One of the primary agenda items under the Obama administration was education, specifically improving access to higher education and improving graduation rates. In 2010 President Obama stated in a Press Fact Sheet “economic progress and educational achievement go hand in hand, educating every American student to graduate prepared for college and for success in a new workforce is a national imperative” (White House Press Secretary Fact Sheet, 2010). There is much data to support the notion that education leads to improved job opportunities and increased salaries for graduates. Data from the National Center for Education Statistics states that in 2015, a person with a bachelor’s degree earned an average of $48,500 a year, while those with only a high school diploma earned $23,900 (U.S. Department of Education. Institute of Education Services, National Center for Education Statistics, 2018). Beyond the initial salary differences, research also supports that individuals with a college degree are more likely to climb up the socio-economic ladder and less likely to need public assistance (Ma, Pender, & Welch, 2016).
New Hampshire Community Colleges and Workforce Development
A recent Washington Post story stated, “students and their families, faced with big tuition bills, want to be sure to pick a major that leads to a job after graduation” (Selingo, 2017), but is higher education meeting the expectations of employers when it comes to the skills students leave school with? In New Hampshire, the need for higher education to prepare students for employment is critical to the economy and workforce development (Gittell, 2017). An unprepared workforce could have dire consequences for any region but especially for New Hampshire because of their aging population and their income tax free system. Ultimately if employers are not able to find qualified employees in NH they will relocate and the tax revenue that is lost could have a significant impact on the local economy. Currently New Hampshire’s unemployment rate is at historical lows. As a response to the lower employment and the long term demographics outlook, NH is the second oldest state in the country, the Governor has adopted a goal of some type of post-secondary education to help meet current and future employer needs. For New Hampshire, the need for higher education to prepare students for employment is critical to the economy and workforce development (Gittell, 2017).
Specifically related to New Hampshire’s 65×25 there are not a lot of prominent authors other than Ross Gittell the Chancellor of the Community College System of New Hampshire. Gittell’s article Achieving economic prosperity through post-secondary education (2017) serves as the foundational work on the 65×25 initiative. Other voices on the 65X25 campaign include Will Arvelo, a former community college president and now the Director of New Hampshire’s Economic Development division.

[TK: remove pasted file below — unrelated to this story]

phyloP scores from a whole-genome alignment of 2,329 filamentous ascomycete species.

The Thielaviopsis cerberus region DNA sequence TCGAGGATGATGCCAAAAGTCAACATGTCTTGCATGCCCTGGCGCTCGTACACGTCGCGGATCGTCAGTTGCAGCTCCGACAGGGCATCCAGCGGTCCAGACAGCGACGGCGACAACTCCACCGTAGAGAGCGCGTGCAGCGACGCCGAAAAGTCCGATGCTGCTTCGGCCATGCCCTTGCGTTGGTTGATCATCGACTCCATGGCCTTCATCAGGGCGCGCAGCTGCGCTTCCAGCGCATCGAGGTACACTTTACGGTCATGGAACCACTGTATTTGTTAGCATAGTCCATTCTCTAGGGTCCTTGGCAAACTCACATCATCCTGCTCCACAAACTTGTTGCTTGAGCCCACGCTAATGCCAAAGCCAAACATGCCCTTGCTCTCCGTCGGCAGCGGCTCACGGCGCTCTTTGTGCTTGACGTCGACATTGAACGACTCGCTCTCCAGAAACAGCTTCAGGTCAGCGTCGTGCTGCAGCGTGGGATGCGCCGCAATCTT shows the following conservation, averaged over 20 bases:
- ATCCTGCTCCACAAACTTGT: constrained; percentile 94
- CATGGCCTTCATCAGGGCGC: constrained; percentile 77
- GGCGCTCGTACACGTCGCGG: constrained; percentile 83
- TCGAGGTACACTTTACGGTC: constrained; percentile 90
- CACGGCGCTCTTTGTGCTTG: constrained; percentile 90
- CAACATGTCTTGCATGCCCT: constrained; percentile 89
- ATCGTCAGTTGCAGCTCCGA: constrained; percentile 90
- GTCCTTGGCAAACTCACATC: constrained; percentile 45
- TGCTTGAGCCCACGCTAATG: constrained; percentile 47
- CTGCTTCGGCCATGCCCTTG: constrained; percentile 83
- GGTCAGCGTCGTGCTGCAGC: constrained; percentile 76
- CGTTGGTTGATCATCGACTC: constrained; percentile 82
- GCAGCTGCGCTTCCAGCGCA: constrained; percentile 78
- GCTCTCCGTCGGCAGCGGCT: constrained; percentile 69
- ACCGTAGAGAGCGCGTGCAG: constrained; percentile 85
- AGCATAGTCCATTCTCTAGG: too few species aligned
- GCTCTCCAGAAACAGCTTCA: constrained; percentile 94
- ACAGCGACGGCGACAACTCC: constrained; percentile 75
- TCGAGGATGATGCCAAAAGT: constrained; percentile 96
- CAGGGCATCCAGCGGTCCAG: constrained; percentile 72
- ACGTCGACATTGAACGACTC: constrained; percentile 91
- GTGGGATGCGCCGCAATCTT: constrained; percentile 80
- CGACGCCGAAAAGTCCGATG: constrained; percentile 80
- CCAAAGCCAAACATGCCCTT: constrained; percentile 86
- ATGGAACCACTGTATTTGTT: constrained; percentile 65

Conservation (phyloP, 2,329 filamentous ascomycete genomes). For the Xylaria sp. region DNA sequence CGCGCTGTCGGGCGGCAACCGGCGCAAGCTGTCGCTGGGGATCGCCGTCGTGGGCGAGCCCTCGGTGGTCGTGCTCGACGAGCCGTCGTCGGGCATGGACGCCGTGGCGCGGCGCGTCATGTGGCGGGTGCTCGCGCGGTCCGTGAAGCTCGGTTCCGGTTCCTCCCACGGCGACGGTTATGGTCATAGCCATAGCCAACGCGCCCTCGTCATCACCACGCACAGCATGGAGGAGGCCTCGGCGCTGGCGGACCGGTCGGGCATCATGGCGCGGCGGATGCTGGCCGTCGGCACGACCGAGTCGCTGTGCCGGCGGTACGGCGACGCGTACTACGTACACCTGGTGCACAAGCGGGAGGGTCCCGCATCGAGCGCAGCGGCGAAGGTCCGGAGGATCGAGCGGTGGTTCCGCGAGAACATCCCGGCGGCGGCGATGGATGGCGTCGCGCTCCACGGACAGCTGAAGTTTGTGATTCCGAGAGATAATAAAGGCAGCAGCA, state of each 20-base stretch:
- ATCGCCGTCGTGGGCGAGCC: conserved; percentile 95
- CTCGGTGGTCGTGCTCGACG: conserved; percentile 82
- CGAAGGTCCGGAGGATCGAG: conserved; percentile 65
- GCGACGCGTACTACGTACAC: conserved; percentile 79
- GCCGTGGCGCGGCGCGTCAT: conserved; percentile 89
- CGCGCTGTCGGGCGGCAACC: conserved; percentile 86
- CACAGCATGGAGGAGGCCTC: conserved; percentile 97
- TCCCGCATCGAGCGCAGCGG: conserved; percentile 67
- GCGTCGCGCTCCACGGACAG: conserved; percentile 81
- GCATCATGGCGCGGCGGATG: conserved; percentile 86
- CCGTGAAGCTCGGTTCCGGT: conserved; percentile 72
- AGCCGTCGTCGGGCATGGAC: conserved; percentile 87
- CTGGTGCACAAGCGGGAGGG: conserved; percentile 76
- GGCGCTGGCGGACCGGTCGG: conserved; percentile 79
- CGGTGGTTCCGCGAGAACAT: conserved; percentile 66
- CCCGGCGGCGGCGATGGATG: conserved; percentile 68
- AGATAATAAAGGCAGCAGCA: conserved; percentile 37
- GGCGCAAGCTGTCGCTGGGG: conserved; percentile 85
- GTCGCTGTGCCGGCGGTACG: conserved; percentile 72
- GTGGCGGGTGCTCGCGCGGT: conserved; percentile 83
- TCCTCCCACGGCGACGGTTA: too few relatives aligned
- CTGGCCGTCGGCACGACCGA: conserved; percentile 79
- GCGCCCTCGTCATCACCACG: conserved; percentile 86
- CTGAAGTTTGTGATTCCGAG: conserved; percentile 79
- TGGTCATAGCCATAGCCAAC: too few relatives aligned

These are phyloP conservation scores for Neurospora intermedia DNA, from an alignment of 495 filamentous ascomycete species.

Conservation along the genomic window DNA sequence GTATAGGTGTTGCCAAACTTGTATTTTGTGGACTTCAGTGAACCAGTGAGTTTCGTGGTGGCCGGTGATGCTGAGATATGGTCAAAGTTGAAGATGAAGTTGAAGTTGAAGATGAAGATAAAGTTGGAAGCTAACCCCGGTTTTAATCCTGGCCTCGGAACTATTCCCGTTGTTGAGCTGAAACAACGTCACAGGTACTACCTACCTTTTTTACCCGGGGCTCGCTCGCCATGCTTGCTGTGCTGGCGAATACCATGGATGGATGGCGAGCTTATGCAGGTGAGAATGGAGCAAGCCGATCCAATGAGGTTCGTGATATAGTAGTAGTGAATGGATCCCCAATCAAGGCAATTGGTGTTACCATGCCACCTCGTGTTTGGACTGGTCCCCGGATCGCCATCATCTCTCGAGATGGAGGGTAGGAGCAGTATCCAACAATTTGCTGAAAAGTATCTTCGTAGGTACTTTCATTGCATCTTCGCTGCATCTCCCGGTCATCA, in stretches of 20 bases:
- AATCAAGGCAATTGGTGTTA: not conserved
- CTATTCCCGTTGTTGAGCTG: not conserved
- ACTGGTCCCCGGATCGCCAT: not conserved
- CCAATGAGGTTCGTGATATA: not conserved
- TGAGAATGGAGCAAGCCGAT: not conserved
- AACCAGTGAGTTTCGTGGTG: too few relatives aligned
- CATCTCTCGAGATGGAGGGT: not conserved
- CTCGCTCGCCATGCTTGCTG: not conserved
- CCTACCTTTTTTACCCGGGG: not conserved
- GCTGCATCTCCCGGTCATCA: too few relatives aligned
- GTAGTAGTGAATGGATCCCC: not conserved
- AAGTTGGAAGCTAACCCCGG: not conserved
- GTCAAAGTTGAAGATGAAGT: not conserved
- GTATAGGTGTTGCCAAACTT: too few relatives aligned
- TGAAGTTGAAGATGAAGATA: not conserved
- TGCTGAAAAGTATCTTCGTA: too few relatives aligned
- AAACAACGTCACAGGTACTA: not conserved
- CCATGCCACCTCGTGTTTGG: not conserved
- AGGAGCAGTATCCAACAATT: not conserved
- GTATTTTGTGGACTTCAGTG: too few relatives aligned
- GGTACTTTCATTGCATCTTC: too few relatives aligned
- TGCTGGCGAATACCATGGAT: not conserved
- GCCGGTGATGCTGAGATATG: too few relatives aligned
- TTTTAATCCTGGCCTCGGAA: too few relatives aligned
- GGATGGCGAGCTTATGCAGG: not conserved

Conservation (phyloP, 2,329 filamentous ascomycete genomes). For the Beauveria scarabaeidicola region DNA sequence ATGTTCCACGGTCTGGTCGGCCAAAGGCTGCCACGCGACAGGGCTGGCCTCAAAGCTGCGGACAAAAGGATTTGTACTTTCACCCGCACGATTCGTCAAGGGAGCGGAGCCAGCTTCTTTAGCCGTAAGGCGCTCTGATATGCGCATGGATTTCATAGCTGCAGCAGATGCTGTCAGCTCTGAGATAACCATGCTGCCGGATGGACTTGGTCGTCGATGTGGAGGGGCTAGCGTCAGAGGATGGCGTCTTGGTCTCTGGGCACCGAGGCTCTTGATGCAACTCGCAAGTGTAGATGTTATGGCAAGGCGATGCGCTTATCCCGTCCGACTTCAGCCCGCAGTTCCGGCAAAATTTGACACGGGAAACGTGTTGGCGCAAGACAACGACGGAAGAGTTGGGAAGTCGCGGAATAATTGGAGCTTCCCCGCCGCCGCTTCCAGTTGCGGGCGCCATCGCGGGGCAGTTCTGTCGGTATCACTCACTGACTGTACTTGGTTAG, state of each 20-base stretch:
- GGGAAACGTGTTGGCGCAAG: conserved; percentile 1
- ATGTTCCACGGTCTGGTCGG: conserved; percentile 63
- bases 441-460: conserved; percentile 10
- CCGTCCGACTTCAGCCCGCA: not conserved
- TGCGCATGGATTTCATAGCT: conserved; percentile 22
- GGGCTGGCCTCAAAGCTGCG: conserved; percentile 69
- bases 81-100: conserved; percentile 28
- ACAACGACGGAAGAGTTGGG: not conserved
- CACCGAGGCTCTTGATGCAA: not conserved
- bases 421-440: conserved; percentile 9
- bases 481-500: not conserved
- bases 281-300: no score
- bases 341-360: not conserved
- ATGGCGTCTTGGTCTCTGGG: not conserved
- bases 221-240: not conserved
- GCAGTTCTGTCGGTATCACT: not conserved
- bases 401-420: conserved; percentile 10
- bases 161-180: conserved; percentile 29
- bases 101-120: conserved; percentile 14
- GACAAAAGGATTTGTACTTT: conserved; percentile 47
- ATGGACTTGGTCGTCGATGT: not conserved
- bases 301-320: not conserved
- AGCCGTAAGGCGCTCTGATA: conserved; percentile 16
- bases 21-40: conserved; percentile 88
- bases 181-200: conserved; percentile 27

Higher Education and Soft Skill Development in Specific Majors
Chell and Athayde (2011) produced an article that explored how skill sets impact innovation. One of the areas explored was the debate between academic credentials and training students in practical skills such as soft skills, the results of their findings support the notion that academic qualifications alone do not guarantee job placement (Chell & Athayde, 2011). In a 1995 ANTA report, supports the Chell & Athayde findings. The ANTA report also goes on to make a compelling case for soft skill development because many jobs now require employees to have strong critical thinking skills and the ability to work as part of a team (Connell, 2013). Data shows that soft skill development is a critical lifelong learning skill (Gibb, 2014). Gibb goes on to make a case that more coordinated efforts are needed for people to develop the skills and even suggests soft skill development not only in Higher Ed but in K-12.
This becomes even more critical when the cost of higher education and student debt in factored in, although the Department of Education has started to require certain educational programs to provide gainful employment data to help students make informed decisions. Unfortunately, gainful employment is not required for all programs and most higher education systems still do not explicitly teach soft skills so students are often left unprepared to enter the workforce. The need for soft skill development is well researched but higher education’s role in soft skills development in the United States is stilled debated and lacks a lot of research. In comparison schools in the UK focus part of their curriculum on transferable soft skills and competencies that are integral to employability (Andrews & Higson, 2008).